Prevention and Preparation for an OR Fire
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- Anesthesiologists should have fire safety education specific to OR fires and participate in OR fire drills with the entire OR team.
- Before each surgical case, the entire OR team must determine if a case is at high risk for surgical fires.
- If a high-risk situation exists, the team must decide on a plan and roles for preventing and managing a fire.
- In every OR where a fire triad can exist, a protocol for the prevention and management of fires should be displayed.
- Avoid using ignition sources in proximity to an oxidizer-enriched atmosphere.
- Configure surgical drapes to minimize the accumulation of oxidizers.
- Allow sufficient drying time for flammable skin prepping solutions.
- Moisten sponges and gauze when used in proximity to ignition sources.
- The anesthesiologist should collaborate with all surgical team members throughout the procedure to minimize the presence of an oxidizer-enriched atmosphere in proximity to an ignition source.
- During high risk procedures in which an ignition source is to be used in an oxidizer-enriched atmosphere, before the ignition source is activated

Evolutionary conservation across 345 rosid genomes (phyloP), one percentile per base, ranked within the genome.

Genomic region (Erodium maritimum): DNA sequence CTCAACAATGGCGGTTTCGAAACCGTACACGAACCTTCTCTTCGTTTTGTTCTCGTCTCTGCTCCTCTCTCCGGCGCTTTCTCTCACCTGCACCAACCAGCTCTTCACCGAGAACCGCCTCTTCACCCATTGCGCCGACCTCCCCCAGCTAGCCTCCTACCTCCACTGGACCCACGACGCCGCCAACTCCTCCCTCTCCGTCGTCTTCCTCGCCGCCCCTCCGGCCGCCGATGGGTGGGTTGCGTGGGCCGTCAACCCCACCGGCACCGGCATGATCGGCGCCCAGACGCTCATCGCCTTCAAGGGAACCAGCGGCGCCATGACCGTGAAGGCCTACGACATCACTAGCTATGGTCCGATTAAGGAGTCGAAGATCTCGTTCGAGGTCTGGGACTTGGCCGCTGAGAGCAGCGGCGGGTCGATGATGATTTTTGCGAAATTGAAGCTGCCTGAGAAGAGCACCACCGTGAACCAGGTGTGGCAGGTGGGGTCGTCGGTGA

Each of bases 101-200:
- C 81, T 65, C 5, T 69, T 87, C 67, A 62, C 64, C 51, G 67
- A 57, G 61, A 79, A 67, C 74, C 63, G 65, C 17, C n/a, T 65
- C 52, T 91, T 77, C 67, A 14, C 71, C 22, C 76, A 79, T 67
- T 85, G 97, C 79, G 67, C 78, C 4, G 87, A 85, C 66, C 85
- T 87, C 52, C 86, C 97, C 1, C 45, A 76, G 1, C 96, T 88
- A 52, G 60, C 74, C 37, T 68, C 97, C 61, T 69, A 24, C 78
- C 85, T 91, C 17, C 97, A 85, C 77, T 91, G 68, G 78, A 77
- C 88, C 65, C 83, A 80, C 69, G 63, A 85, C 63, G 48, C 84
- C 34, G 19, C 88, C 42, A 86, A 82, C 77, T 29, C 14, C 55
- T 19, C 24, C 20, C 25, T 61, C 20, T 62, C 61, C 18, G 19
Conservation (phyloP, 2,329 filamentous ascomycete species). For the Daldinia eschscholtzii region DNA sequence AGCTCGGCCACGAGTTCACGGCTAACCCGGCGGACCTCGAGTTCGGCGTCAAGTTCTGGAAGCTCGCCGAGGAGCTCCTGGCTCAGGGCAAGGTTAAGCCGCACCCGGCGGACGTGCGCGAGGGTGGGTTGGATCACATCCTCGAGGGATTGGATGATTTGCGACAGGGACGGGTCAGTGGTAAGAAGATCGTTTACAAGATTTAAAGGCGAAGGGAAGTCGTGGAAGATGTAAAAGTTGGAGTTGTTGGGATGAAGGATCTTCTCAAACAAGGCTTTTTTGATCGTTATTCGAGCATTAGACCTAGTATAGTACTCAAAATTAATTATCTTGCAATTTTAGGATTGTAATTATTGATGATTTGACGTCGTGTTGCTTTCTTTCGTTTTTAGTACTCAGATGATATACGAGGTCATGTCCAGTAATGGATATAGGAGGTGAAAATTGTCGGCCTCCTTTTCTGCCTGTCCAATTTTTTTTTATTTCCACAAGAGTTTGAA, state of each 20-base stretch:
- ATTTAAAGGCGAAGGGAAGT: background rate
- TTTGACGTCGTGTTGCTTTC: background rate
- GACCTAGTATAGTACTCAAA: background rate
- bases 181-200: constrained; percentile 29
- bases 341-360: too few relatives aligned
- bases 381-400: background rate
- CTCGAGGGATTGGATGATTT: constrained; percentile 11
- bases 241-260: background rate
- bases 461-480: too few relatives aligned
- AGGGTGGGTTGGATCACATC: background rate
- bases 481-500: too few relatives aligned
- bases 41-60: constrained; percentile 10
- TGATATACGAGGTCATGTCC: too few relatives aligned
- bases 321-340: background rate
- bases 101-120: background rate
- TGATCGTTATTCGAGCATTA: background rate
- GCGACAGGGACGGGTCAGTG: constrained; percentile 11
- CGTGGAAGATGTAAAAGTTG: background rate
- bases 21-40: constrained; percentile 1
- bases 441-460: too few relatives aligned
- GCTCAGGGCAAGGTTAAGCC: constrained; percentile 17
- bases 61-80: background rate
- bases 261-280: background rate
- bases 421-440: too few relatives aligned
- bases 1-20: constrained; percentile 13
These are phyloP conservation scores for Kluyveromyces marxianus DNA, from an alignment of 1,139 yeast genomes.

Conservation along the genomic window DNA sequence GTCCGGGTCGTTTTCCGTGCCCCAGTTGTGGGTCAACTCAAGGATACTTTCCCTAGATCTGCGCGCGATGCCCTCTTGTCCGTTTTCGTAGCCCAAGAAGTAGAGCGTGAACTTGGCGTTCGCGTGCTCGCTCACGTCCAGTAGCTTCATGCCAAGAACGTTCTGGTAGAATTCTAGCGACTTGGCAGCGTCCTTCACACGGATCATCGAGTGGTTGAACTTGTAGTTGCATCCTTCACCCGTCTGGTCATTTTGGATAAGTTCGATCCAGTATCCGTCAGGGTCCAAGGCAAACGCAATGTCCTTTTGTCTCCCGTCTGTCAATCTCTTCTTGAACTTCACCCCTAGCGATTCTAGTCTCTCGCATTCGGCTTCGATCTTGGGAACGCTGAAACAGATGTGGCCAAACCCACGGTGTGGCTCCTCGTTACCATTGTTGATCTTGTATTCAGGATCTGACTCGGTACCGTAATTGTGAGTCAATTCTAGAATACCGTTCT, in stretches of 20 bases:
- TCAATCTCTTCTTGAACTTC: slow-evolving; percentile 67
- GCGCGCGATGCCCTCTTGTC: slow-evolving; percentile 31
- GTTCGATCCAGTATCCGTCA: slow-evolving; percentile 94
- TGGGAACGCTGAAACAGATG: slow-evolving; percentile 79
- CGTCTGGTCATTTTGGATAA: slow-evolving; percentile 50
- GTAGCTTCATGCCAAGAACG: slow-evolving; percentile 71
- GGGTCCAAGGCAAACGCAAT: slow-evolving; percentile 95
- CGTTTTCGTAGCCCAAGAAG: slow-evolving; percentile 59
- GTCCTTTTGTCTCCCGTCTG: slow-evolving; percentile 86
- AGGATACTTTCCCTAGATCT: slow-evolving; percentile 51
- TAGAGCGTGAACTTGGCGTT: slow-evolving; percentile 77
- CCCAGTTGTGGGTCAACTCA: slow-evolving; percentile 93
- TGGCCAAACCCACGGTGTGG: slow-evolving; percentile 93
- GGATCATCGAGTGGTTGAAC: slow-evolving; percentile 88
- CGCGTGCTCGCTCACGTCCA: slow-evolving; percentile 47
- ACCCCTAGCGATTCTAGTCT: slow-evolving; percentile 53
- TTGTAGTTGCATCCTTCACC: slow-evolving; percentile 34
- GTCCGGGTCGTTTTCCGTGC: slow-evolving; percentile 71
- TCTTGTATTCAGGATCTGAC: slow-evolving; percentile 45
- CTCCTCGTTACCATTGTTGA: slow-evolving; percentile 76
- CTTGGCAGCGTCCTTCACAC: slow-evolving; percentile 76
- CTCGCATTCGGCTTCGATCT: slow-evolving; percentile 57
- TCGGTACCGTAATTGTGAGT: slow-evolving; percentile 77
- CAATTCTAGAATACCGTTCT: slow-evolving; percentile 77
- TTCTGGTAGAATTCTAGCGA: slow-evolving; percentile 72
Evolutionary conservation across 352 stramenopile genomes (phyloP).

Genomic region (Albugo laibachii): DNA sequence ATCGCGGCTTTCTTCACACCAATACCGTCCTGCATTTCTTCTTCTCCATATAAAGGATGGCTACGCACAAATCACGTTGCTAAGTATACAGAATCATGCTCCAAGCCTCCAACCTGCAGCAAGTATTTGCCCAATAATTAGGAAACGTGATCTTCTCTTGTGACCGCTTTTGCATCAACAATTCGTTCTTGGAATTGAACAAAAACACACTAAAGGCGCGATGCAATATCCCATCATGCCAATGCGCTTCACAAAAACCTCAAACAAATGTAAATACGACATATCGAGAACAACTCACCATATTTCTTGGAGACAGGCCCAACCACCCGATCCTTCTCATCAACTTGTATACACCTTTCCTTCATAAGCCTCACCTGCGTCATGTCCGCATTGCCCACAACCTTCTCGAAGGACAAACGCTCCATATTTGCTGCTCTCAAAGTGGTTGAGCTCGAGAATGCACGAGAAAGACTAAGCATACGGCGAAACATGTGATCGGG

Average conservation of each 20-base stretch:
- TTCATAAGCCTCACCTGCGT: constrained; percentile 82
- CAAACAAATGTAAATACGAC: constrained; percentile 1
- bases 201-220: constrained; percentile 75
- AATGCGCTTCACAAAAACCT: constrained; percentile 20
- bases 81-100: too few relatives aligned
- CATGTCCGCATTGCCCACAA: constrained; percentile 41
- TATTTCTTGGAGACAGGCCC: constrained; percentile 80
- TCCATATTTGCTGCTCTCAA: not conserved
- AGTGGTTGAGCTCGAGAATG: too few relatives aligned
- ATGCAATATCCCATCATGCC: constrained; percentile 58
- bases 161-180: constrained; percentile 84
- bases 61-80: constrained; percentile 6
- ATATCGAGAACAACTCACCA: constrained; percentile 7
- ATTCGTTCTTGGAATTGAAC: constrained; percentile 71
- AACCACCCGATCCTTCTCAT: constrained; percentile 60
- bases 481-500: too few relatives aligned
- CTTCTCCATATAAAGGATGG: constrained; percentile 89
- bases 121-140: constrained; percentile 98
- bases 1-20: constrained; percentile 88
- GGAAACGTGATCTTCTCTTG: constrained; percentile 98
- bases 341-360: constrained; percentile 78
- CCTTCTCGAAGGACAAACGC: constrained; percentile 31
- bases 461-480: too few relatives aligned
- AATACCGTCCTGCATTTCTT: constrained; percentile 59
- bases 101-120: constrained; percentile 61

- Announce the intent to use the source
- Reduce the delivered oxygen concentration to the minimum required to avoid hypoxia
- Stop the use of nitrous oxide
- Recognize early signs of fire.
- If fire is present, halt the procedure and initiate fire management tasks.
- For airway fires, remove tracheal tube, stop flow of all airway gases, remove all other flammable materials from airway, and pour saline into airway.
- For non-airway fires, stop the flow of all airway gases, remove burning or flammable materials and extinguish fire.
- After fire is extinguished, reestablish ventilation, assess the patient’s status and devise a plan for ongoing care.
What is Anesthesiology
Total care of the surgical patient before, during and after surgery.
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